I have destroyed my glasses with acetone in the past. I was working with some very low viscosity cyanoacrylate glue, and accidentally spattered some on my glasses. I was really glad I was wearing my glasses, since it hit my lenses instead of going in my eyes... but I proceeded to clean with acetone, since, that's the solvent you need to use with super glue, since alcohol will cause it to cure instantly. I knew the lenses were polycarbonate lenses, but I didn't bother to look up it's solubility in acetone, because I had to act quickly before the glue cured, and I thought, "oh it's polycarbonate, the strongest and bestest plastic evar!" I was WRONG!
Once the acetone reached the edge of the lens, it seeped in and completely shattered the lens!
Not a fun way to learn... but now I know:
Never point a bottle of super glue towards your face to look down inside the nozzle, whilst squeezing the bottle to check if the nozzle is clogged!! 😆
 

Anthony P

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Air from compressor may be oily. There are filters available for them, but I never tried. Also, be careful with alcohol on acrylic lenses due to crazing.
 

RA_pierce

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I like that idea. I don't have any canned air though... But I have a 150 psi air compressor in my garage! I will give it a try next time I clean my laser lens. I have a feeling it would only work well with small surfaces, like a laser lens. Anything bigger, like a mirror, and you'd just be pushing the liquid around until it evaporates!
Cheers!
Just be sure your compressor has a good filter on it.
If it's an oil lubricated compressor you can get some of that junk on your optics. It could also potentially blow metal (or other material) dust at your optics at high velocity.
 

Smog92

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Hey guys here’s a pic of the dot from one of my lasers at around 30 feet away the dot is completely centered up close but looks weird from far away. Keep in mind the bright part on the left is where the actual dot is and the rest is light leaking out the side. View attachment 70729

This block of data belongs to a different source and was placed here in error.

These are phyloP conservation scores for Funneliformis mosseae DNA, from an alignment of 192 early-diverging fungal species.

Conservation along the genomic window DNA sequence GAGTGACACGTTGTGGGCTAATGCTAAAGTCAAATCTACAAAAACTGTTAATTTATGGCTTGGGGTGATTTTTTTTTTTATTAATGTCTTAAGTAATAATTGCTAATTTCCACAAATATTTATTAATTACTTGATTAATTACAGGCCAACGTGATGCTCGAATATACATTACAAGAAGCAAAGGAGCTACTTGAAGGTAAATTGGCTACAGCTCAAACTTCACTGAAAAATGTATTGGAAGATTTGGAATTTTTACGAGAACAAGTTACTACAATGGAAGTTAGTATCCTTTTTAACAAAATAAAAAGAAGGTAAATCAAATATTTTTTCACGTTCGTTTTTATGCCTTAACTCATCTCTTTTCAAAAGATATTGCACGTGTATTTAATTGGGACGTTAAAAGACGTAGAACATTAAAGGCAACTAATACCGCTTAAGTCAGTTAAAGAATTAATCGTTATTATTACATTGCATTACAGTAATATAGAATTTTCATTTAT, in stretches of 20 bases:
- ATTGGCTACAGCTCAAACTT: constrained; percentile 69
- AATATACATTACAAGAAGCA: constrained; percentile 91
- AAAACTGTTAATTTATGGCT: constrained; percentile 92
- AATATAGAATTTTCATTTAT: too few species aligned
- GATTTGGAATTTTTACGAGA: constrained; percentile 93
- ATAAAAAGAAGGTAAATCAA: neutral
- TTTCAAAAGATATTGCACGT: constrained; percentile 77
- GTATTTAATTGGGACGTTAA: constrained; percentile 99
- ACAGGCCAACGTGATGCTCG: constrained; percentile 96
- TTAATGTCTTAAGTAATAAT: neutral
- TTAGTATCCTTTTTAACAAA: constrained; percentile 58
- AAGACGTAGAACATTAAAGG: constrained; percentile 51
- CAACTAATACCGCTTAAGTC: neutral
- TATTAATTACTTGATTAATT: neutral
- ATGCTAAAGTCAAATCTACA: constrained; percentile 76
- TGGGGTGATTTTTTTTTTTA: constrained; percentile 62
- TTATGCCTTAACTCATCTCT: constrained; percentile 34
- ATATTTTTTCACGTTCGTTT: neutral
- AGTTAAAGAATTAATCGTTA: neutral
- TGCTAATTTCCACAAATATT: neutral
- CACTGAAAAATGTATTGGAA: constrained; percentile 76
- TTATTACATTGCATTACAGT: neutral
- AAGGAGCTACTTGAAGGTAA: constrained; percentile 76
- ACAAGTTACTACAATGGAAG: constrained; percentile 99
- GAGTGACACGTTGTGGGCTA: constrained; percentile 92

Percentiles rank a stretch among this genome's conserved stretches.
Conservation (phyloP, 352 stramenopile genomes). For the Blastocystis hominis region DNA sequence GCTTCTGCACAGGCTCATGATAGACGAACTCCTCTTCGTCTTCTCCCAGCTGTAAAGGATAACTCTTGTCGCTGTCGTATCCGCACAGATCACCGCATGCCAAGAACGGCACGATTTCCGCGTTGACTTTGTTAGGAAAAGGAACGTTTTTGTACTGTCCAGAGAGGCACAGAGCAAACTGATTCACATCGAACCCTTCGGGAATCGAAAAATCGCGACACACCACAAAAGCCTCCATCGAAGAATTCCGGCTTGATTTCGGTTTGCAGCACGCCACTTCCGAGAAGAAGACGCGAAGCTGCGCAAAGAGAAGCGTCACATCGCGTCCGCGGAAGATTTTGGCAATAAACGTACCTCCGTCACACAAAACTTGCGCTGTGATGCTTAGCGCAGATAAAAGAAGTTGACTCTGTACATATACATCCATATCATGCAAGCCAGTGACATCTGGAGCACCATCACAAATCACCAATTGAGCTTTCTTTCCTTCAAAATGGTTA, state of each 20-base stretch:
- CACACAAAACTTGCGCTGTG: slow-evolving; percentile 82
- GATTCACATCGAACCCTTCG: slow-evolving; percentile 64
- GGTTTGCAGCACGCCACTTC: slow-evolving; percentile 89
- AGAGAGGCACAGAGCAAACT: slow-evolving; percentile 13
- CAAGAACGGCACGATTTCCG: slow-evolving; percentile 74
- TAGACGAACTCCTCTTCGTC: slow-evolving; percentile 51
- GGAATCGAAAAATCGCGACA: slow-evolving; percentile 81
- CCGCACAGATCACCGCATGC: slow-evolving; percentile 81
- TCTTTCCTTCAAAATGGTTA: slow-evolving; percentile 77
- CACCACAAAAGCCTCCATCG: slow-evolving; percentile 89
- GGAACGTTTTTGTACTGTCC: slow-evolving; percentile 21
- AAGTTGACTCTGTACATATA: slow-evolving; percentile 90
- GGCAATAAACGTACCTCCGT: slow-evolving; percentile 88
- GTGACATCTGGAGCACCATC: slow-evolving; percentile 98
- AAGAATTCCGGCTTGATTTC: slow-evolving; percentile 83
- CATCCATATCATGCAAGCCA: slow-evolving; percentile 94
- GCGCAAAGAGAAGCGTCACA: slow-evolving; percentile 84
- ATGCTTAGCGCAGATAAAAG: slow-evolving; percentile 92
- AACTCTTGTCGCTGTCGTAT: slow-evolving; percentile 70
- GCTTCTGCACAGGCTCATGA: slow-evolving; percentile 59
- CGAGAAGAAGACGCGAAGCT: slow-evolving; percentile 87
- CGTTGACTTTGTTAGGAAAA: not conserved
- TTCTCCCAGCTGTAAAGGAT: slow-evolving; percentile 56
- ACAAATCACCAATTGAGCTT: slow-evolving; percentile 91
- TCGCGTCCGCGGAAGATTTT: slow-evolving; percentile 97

Its melted. 😔 the collimator. Because its not from crystal was however from hardened plastic. I think it is because at me was the same. But for 30 40 € aready are good ones Hope i helped
 

kecked

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That’s a diffraction ring and usually a sign of quality optics. Nice beam feel lucky. It can Also be a reflection so try a piece of paper on the housing and see if it goes away. If not it’s in the diode and would require a spatial filter....not worth it. Can’t explain the wood grain pattern sorry(kidding).

really think Diffraction see how it repeats on the out ring the same as the inner ring.

as for the rest of this thread. Geez stop drinking energy drinks during a pandemic and go for a walk.
 

FireMyLaser

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It may be that the lens diameter is too too small for its focal length in combination with that diode, causing the beam to spill beyond the edge of the lens and scatter light.

long focal length.png
 

FireMyLaser

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You get a fat beam by using a lens with a long focal length (low magnification), and a large enough diameter to catch all the light from the diode. Otherwise the beam size gets clipped by however large the lens diameter is and possibly create unwanted artifacts.